1. Practice activities/experiments before delivering them

This is particularly important for science and other practical subjects, however the benefit of identifying whether something works or not can be applied to any subject or key stage. There is nothing worse than finding out an activity does not work in the middle of a lesson. Any activity you set should have been tried by you. Sometimes a card sort from TES resources can make no sense, and some activities I have been unable to complete so they would only confuse students!

  1. Professional persona

How do you want to be thought of in school? What is your professional persona? Smiling at students and staff as you walk around school gives the clear impression of being confident and belonging. This is really important for the impression students get of you. This doesn’t mean pretending you are ok when you are struggling, but means asking for help using the best channels, rather than walking around giving the impression of someone who is failing. In general, I always aim to be ‘over-professional’ rather than trying to make friends and be ‘buddies’ with staff in the school, especially at first and would advise everyone to follow that approach.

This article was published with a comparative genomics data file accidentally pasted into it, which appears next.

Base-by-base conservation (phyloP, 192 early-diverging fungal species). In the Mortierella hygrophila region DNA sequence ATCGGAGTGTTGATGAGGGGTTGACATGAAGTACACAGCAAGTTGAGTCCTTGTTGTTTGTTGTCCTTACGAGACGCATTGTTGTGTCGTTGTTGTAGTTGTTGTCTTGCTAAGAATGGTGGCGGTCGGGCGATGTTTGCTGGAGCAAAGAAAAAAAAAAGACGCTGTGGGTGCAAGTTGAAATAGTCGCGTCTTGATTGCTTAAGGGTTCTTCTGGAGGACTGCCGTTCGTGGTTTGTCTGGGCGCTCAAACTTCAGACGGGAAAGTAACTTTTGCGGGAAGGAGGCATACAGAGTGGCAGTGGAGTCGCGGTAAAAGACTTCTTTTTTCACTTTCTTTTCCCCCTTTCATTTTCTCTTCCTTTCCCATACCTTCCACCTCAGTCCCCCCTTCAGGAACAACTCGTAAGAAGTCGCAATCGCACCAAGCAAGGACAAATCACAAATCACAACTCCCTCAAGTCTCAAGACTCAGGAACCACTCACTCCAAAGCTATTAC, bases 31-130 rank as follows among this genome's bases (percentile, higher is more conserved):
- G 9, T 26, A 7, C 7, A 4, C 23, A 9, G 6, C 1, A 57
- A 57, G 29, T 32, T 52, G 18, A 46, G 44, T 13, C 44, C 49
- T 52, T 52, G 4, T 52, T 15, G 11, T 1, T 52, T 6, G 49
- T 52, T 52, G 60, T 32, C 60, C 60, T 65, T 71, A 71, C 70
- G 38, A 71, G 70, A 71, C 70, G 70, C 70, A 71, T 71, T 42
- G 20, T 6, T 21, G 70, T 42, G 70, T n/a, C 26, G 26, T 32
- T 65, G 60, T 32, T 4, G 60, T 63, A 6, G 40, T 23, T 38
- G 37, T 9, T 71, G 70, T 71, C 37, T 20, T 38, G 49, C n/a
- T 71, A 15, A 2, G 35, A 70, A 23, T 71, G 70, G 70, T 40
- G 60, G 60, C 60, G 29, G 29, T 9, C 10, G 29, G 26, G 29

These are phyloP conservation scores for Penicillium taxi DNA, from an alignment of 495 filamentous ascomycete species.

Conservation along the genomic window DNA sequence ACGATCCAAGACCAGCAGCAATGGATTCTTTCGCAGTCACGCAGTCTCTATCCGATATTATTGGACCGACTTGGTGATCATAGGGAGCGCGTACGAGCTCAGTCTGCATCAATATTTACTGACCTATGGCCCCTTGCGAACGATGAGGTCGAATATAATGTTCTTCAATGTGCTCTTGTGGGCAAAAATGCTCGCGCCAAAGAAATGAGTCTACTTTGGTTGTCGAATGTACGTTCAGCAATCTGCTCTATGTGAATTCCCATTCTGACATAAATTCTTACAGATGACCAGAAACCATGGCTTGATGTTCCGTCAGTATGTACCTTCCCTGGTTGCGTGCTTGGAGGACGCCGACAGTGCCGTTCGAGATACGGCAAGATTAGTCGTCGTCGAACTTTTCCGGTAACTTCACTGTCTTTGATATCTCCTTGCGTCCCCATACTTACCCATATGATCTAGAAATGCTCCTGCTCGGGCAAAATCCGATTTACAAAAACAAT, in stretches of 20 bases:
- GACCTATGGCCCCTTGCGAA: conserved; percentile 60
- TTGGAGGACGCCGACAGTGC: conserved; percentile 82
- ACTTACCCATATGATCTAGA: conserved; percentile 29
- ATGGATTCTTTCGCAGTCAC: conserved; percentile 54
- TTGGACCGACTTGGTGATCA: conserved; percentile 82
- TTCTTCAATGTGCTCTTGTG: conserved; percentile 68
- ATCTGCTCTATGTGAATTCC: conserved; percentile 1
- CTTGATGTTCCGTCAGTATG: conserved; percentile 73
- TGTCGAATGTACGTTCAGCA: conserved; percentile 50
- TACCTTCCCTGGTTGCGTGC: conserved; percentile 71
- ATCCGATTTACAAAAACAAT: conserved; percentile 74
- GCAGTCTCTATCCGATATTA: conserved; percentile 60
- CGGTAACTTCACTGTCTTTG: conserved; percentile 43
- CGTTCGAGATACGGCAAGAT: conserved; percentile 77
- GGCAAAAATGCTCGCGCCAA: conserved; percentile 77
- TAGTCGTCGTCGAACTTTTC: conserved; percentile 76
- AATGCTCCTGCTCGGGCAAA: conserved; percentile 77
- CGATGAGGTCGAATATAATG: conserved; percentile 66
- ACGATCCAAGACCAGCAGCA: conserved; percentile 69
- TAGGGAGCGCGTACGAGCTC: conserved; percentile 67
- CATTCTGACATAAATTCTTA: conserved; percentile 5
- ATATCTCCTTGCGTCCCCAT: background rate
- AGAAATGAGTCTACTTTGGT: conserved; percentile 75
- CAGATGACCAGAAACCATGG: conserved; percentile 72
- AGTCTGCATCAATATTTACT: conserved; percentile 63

1. Get to know people around the school

I remember being challenged by the head of training school to learn the name every member of staff in the school during my first term. This was a fantastic challenge as I got to know lots of great teachers, and observing some of the best really developed my practice. If you have a large school and this is too much, make sure you learn the key people. This includes: reprographics staff, IT technicians, lab technicians (essential for the scientists), all pastoral staff, heads of year (or equivalent). I used to make brief notes about people (key facts like name, role and interesting facts) as I knew I would struggle to remember all of them. Doing this really paid off over the year.